38 Percent of Children Under the Age of 2 Use Mobile Media
Jim LiebeltJim is Senior Writer, Editor and Researcher for the HomeWord Center for Youth and Family at Azusa Pacific University. Jim has over 25 years of experience as a youth and family ministry specialist, and has been on the HomeWord staff since 1998. He has served over the years as a pastor, author, youth ministry trainer, adjunct college instructor and speaker. Jim’s culture blog and parenting articles appear on HomeWord.com. Jim is a contributing author of culture and parenting articles to Crosswalk.com. Jim and his wife Jenny live in Olympia, WA.
- 2013 Oct 28
The age at which children become tech-aware is getting younger and younger. As much as we may consider today's teenagers as "digital natives" -- today's toddlers will be even more tech-saavy than this current generation of teens when they reach adolescence. The implications of this trend are yet to be discovered, but they are likely to be numerous.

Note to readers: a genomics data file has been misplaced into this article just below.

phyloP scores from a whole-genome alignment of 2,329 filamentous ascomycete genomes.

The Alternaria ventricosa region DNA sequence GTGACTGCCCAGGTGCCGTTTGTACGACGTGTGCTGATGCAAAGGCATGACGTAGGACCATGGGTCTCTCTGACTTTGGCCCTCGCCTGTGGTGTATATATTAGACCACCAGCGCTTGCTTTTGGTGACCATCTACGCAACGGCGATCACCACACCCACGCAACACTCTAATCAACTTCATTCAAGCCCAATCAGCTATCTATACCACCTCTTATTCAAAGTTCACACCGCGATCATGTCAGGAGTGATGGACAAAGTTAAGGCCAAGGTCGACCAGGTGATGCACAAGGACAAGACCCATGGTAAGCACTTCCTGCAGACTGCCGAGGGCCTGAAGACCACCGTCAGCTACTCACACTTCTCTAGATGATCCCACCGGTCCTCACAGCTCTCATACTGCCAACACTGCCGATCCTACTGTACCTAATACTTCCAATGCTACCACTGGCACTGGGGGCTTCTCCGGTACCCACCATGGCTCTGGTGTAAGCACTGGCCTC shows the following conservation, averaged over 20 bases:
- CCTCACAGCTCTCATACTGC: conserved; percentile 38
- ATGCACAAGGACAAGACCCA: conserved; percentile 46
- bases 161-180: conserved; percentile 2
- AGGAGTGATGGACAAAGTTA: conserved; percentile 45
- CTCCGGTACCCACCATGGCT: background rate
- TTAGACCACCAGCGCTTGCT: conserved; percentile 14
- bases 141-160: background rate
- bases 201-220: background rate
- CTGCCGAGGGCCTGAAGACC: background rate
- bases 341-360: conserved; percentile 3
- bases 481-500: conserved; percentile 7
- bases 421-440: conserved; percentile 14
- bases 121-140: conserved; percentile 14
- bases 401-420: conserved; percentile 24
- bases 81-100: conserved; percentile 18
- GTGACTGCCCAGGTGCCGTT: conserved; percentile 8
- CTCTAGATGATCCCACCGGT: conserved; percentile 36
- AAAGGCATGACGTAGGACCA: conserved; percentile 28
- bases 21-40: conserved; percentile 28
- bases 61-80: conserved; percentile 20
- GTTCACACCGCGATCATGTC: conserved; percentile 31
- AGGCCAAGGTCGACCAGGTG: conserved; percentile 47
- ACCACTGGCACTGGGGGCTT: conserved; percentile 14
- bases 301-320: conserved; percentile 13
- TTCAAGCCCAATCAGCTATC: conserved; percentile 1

Nearly two in five children have used a tablet or smartphone before they could speak in full sentences, according to a new report.
The report was authored by family advocacy organization Common Sense Media, and found that 38 percent of children under the age of 2 have used a mobile device for playing games, watching videos or other media-related purposes. In 2011, only 10 percent had.
By the age of 8, 72 percent of children have used a smartphone, tablet or similar device.
"This is the true sign that the digital generation has arrived," Common Sense Media's founder and CEO Jim Steyer told Mashable.
Common Sense Media found that mobile-device use among very young children is growing rapidly, especially compared to other media mediums such as television, computers, and DVDs.
Not only are more children using tablets and smartphones, they're using them for longer periods of time. The amount of time spent using these devices tripled: In 2013, children ages 0 to 8 spent an average of 15 minutes a day using mobile devices; that's up from 5 minutes a day in 2011.
"We're seeing a fundamental change in the way kids consume media," Steyer said. "Kids that can't even talk will walk up to a TV screen and try to swipe it like an iPad or an iPhone."